Dawn before the storm November sunrise Pamm Cooper photo

Dawn before a November storm

 

“Autumn is a second spring when every leaf is a flower.”

-Albert Camus

November is the time of falling leaves and bare trees, perhaps a first snow, woolly bears and the arrival of northern birds that come down to stay for the winter. Geese fly overhead in their v-formations, remaining autumn fruits are visible on trees and shrubs and the weather is definitely shifting toward the colder end of the spectrum.

wooly bear in November 2018 Pamm Cooper photo

Woolly bears travel late in the year and the amount of rust or black is only indicative of its stage of development, not the severity of the coming winter

Most northern birds that migrate here for the winter typically arrive in late September or early October. This year many stayed in the north until recently as temperatures there remained warmer than usual and food was abundant as well. The first juncos I saw arrived on October 30, but that is just in my area, but it is the latest arrival of that species since I started keeping track of such things.

cowbirds on fall migration Horsebarn Hill UConn

Cowbirds on migration Horsebarn Hill UConn

This past October was one of the warmest on record, and anyone with some annual flowers in their gardens may still have some blooms now in  November. I had Mandevilla vine, Thunbergia, salvias, Cuphea ( bat-faced heather), Mexican heather, Tithonia sunflowers, Cosmos, balloon milkweed, ivy geraniums, fuschias and several more annuals still blooming  on November 5. Native witch hazels and some perennials like Montauk daisies, butterfly weed and some hyssop varieties are also blooming. As of today, though, with temperatures in the low 30’s, most annuals should fade away into the sunset.

fuschia still blooming November 3 2019

Fuschia still blooming on November 3, 2019

Mandevilla vine in bloom November 3 2019

Mandevilla vine still blooming on November 3 2019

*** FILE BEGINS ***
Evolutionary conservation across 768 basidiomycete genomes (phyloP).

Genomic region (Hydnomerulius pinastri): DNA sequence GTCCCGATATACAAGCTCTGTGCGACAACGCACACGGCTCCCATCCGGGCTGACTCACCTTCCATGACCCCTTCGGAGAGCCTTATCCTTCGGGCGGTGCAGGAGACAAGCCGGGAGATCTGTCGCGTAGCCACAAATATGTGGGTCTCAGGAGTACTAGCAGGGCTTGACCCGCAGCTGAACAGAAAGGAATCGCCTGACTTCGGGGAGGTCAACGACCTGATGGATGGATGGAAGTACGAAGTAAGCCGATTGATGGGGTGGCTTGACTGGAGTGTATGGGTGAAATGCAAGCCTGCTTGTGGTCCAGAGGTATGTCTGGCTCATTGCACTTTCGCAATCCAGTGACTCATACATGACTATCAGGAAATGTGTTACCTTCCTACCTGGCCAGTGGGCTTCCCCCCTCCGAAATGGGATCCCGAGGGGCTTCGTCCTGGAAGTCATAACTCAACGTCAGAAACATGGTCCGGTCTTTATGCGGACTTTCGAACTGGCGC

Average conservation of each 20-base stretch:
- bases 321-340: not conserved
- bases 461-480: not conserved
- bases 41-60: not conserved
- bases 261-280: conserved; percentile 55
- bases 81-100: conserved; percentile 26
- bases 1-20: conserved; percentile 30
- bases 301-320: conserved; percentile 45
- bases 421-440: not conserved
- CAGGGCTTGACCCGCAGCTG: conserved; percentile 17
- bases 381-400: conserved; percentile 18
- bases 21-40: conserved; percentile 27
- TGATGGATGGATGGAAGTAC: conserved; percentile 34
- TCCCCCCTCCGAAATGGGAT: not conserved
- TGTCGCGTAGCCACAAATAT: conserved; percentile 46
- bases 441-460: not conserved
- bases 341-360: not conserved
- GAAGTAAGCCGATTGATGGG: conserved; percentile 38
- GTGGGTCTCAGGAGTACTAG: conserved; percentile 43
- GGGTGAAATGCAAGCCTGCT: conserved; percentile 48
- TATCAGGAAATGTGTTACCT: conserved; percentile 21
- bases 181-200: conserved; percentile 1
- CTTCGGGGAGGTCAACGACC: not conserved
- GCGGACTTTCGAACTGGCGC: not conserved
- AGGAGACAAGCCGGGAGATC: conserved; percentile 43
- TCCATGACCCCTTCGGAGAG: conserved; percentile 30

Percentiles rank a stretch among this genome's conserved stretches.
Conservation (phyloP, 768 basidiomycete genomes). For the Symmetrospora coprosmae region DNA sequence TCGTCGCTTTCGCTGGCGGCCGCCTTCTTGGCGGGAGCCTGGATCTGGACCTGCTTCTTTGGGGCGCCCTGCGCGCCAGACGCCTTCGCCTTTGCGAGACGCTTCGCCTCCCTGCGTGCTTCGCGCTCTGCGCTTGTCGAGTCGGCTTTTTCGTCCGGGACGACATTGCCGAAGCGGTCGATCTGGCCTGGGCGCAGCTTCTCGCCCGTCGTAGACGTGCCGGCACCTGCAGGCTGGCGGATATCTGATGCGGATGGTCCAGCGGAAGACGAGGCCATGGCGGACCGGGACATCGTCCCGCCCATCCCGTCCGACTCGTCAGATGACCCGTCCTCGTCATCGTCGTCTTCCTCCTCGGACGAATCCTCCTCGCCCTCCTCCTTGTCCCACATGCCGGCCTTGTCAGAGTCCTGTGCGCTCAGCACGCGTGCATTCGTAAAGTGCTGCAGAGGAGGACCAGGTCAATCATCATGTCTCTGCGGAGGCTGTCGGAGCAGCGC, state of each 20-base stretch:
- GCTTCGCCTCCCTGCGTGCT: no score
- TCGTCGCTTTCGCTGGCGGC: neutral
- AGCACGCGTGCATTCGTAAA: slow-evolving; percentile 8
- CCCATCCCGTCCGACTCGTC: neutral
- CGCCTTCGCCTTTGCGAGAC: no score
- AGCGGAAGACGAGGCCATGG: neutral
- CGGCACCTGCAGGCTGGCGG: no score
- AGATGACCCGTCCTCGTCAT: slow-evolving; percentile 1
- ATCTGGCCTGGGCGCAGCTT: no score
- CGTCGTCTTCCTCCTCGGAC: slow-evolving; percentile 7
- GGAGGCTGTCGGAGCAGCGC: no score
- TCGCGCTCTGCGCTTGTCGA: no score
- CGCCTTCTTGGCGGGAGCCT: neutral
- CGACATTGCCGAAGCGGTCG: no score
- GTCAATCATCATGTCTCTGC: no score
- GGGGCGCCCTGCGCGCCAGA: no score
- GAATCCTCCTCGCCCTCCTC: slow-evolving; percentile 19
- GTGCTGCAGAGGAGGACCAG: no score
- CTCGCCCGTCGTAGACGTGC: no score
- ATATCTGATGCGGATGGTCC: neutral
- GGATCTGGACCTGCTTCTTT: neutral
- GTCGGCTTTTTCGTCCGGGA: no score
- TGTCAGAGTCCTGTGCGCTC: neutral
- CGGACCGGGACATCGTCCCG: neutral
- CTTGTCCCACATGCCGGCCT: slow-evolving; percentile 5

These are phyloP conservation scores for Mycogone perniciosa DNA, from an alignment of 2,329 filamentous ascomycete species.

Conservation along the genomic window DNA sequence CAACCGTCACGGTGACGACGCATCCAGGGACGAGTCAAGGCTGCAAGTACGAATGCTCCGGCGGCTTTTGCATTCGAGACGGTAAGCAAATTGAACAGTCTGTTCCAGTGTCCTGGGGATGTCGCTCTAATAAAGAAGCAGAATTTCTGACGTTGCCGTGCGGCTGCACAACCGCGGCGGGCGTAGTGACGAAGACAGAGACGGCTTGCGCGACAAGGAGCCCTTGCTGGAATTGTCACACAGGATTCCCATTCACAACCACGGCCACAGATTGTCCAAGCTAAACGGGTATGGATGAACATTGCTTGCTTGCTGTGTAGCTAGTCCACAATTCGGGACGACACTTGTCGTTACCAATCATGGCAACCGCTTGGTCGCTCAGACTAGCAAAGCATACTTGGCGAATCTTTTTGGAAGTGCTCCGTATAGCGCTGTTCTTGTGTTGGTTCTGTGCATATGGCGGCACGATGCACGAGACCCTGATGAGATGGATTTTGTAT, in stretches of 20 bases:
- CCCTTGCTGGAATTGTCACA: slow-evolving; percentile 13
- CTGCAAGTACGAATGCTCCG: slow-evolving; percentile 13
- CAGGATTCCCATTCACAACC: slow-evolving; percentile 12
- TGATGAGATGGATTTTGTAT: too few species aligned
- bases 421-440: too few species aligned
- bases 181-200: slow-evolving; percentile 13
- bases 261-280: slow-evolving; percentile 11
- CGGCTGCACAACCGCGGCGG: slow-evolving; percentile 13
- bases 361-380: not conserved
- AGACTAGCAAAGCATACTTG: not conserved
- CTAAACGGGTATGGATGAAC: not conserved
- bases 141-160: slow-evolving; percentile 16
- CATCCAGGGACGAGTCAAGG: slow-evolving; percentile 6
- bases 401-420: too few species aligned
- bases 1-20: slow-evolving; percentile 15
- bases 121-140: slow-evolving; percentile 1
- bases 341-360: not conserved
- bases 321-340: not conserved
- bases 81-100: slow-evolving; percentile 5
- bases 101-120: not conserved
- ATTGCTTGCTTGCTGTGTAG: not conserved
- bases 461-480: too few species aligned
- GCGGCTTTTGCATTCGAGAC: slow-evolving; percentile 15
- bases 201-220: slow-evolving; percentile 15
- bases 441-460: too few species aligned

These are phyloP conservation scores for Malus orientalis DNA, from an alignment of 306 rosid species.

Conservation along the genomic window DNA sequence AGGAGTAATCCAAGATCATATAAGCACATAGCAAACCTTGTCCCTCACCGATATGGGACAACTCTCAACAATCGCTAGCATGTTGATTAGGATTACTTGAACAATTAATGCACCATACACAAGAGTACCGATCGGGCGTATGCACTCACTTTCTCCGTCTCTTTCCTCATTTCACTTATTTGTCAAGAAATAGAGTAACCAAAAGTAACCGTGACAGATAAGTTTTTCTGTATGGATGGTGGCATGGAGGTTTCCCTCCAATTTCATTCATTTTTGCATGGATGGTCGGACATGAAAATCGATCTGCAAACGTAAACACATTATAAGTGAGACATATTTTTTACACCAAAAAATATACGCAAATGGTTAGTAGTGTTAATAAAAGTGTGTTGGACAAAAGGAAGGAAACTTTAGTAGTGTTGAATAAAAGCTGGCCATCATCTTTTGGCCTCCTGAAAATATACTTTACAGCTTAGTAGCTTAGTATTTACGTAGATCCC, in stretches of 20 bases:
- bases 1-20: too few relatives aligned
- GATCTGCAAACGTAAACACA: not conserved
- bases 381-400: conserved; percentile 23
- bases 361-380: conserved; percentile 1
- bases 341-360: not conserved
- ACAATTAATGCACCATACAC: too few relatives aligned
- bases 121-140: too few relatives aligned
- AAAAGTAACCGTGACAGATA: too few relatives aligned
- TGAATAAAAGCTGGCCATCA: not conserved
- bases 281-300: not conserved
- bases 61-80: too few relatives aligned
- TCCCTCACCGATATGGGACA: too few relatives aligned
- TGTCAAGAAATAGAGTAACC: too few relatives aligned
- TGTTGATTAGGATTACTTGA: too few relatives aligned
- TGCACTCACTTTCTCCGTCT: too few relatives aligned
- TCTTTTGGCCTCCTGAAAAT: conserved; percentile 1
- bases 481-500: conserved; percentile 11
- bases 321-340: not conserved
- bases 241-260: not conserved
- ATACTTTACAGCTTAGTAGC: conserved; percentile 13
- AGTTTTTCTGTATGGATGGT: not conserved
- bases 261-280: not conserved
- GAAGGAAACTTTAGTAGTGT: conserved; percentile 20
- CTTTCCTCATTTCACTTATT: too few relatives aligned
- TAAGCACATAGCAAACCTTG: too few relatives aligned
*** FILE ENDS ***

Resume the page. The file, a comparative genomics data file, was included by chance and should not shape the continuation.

geraniums blooming November 2 2019

Geraniums still blooming in Manchester on November 3, 2019

October being so warm, many trees still have some leaves, although oaks, dawn redwood and Bradford pears are the main ones with leaves right now. Some sugar maples slow to turn color this year are fading, but many Japanese maples are still full of colorful leaves.

maples

Sugar maple on left and Japanese maple on right

old-house-with-bittersweet-and-japanese-maple-rte-154-november-13-2016-pamm-cooper-photo

Old house with bittersweet and a Japanese maple in full autumn color

This is the time of year when it becomes evident where paper wasps built their nests. According to farmers in earlier times, perhaps mostly by experience and observation, the position in height of these nests was an indicator of the amount of snow to come during the winter. The lower the majority of wasp’s nests, the less snow, and vice versa.

paper wasp nest in chute of wood chipper November 2019

Paper wasp nest in the end of a wood chipper chute

There are many plants that are great to use for fall interest. Fothergillas has a wonderful orange-yellow leaf color into November, and Carolina spicebush has a nice yellow color right now. Several viburnums, winterberry, many Kousa varieties and native dogwoods have fruits that are of  interest for fall and even winter color. Red osier dogwoods also have red twigs that are a standout in the winter landscape if pruned periodically.

cranberry viburnum berries

Viburnums can add colorful interest in the landscape for both fall and winter

blueberry fall color

Blueberry fall leaf color

Honey bees and some syrphid flies are still active as long as food sources remain. Witch hazel is valuable as a food resource for many late season pollinators. Also, the American oil beetle, a type of blister beetle, can sometimes be seen crawling over lawns in early November on its way to find a suitable spot to overwinter. Stink bugs and other insects are still out, but soon should be seeking shelter for the winter as temperatures drop. The invasive brown marmorated stink bugs seek shelter indoors, while native species remain outside.

honey bee on Montauk Daisy

Honey bee on a Montauk daisy

syrphid fly on Cosmos November 2019

Syrphid fly visiting Cosmos flower November 2019

Animals like deer and coyotes may sometimes be seen out and about on sunny fall days. Deer will eat crabapples and acorns, as well as smorgasbord items like Arborvitae hedges and other plants that pique their interest and taste buds. Sometimes they will nibble on young crabapple twigs and those of other small trees and shrubs. If this is a problem, consider wrapping lower branches loosely with bird netting or something else breathable for the winter. Squirrels have been known to clip off the flowers of hydrangeas and cart them off to line their nests.